But the communist conspiracy did not stop with government archives. Similar documents have disappeared from private files. One historian, M. Stanton Evans, known as “Stan” Evans, writes:
Nor are such troubles confined to official sources. They extend to private-sector data that should in theory be open to researchers.
“A significant case in point concerns the famous speech” which drew some attention to security risks in the State Department. The speech was “delivered in February 1950 at Wheeling, West Virginia, kicking off the whole” series of investigations. While it was finally proven that Soviet agents were indeed planted inside the State Department, Stan Evans notes that some of the assertions “in this speech became a hotly controverted issue. Much of the dispute revolved around a story in the local morning paper, the Wheeling Intelligencer.”
Allegedly, this newspaper story mentioned “a ‘list’ of 205 Communists working at the State Department. This quote appears in every book we have about” the attempts made to stop Soviet espionage during the Cold War. The FBI, Secret Service, and several Congressional committees worked to uncover as much as they could about this underground spy network. This list, if it existed, and if it was indeed mentioned in the newspaper article in question, would be a valuable bit of data. Although it is mentioned in various narratives “and many histories of the Cold War,” there is no evidence that any such list was mentioned in Wheeling in February 1950.
It should be a simple enough task to discover whether or not an article appeared in the Wheeling Intelligencer in February 1950 mentioning a list of security weaknesses in the State Department. Back copies of newspapers are kept by their publishers, by public libraries, university libraries, and various archives.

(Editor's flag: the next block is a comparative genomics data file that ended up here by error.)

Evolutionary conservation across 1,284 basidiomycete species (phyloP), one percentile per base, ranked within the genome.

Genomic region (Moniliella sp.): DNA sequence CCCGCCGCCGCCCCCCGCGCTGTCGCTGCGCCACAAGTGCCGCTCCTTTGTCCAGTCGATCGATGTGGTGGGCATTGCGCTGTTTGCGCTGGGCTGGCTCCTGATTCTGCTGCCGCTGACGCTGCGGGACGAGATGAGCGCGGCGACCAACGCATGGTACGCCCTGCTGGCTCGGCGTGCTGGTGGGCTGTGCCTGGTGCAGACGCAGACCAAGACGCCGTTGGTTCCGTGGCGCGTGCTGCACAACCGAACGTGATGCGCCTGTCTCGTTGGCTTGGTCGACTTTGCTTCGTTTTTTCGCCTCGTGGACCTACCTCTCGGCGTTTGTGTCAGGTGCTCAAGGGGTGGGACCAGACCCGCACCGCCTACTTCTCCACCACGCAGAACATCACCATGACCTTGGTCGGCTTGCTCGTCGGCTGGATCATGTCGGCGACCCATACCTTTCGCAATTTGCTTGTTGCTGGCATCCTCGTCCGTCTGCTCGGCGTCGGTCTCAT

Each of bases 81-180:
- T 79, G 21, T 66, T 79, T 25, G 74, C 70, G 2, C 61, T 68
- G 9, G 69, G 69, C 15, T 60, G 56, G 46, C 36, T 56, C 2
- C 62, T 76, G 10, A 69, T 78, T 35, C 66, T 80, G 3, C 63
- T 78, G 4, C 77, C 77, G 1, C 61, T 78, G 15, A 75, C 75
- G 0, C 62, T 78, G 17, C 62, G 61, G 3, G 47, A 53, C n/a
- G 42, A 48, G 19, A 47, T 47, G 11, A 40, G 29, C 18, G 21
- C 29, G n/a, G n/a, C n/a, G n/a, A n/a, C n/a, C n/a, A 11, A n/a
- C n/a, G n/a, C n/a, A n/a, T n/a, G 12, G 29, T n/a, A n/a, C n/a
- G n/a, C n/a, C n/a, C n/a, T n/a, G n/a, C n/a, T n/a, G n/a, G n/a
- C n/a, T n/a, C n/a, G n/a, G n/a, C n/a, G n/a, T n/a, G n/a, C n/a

Yet historians seeking a copy of this article meet lacunae at every turn. Every library and archive has systematically been robbed of this one item. Stan Evans writes:
The task of researching the Wheeling speech, and sifting collateral data on it, prompted the thought that, while all discussions of the subject fixate on this one story, there may have been other items in the local paper about such a major event in the life of Wheeling.
While a newspaper article may count only as a secondary source, and not a primary text, in a historical investigation of Cold War espionage activity, it apparently still contained enough incendiary data that someone went to considerable effort to eliminate every known copy of it.
This hunch, as it turned out, was correct. However, a trip to Wheeling would reveal that these documents, too, were missing.
Mysteriously, the Wheeling Intelligencer, an otherwise peripheral document, had been the object of one of the world’s most powerful intelligence agencies. Historians may never know what was published in that article.
Although the article has been mentioned numerous times, it is cited in vague and ambiguous ways, leaving its exact content unclear. The dangers exposed in that speech were apparently dangers which did not want to be exposed, and which were capable of working to restore some of their anonymity.
In the city of Wheeling itself, apparently, no copy of the paper can be found. Stan Evans recounts search efforts made there:
For one thing, the Intelligencer no longer had a morgue of stories from the 1950s. Instead, back issues of the paper were now on microfilm at the Wheeling public library. This seemed fair enough, and as the library was only a couple of blocks away, not an overwhelming problem. However, a visit there produced another disappointment. All issues of the paper, dating to the nineteenth century, were microfilmed and apparently in their appointed places — except the issues that were in question. Conspicuously absent were editions for January and February 1950 — the sequence jumping, without explanation, from December 1949 to March 1950. Written inquiry to the librarian produced no reply as to what had happened to these records.
The same mysterious disappearances took place in the nation’s capital.
The further thought then occurred that the Library of Congress, which maintains back issues of numerous journals from across the country, might have Intelligencers in its holdings. And indeed, the Library does have such a collection — except, again, not these particular issues. According to the notice provided by the clerk who checked the records, the Library had no copies of the Intelligencer prior to August 1952. That made three trips to the well, and three times the bucket had come up empty.
This one incident by itself, certainly, does not reshape world history. But this incident, together with many others like it, show power and reach of an international conspiracy, a conspiracy working to prevent itself from being uncovered, a conspiracy able to reach into any town, any library, and business - and a conspiracy able in those places to erase, eliminate, or rewrite records and documents as it finds advantageous.